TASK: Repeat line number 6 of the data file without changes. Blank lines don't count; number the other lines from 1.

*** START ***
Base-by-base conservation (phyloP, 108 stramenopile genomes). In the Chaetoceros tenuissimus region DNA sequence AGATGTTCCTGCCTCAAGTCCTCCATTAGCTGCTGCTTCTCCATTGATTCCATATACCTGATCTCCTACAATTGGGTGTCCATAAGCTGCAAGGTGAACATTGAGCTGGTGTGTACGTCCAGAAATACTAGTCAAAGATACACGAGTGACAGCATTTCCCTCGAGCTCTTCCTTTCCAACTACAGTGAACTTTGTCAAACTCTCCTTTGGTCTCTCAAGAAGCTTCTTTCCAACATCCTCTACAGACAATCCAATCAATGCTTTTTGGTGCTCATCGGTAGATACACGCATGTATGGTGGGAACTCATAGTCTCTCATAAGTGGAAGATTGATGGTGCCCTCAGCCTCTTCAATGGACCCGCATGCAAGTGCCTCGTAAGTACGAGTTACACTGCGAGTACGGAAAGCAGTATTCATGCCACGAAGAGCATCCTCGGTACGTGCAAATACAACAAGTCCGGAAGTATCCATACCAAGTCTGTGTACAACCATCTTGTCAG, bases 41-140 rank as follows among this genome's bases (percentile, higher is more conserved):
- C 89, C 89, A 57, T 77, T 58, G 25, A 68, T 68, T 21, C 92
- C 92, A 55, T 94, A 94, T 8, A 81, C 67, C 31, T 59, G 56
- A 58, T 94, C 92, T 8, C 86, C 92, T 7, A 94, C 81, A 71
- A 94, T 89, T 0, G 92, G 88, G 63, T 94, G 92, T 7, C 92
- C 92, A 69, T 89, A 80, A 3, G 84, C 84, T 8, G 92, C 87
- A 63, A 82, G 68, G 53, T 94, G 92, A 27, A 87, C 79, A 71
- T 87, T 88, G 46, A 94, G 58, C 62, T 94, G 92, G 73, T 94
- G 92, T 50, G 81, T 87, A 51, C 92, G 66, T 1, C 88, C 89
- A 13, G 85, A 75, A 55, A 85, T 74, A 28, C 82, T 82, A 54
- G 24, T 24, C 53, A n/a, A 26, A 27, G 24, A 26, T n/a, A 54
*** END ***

- C 92, A 69, T 89, A 80, A 3, G 84, C 84, T 8, G 92, C 87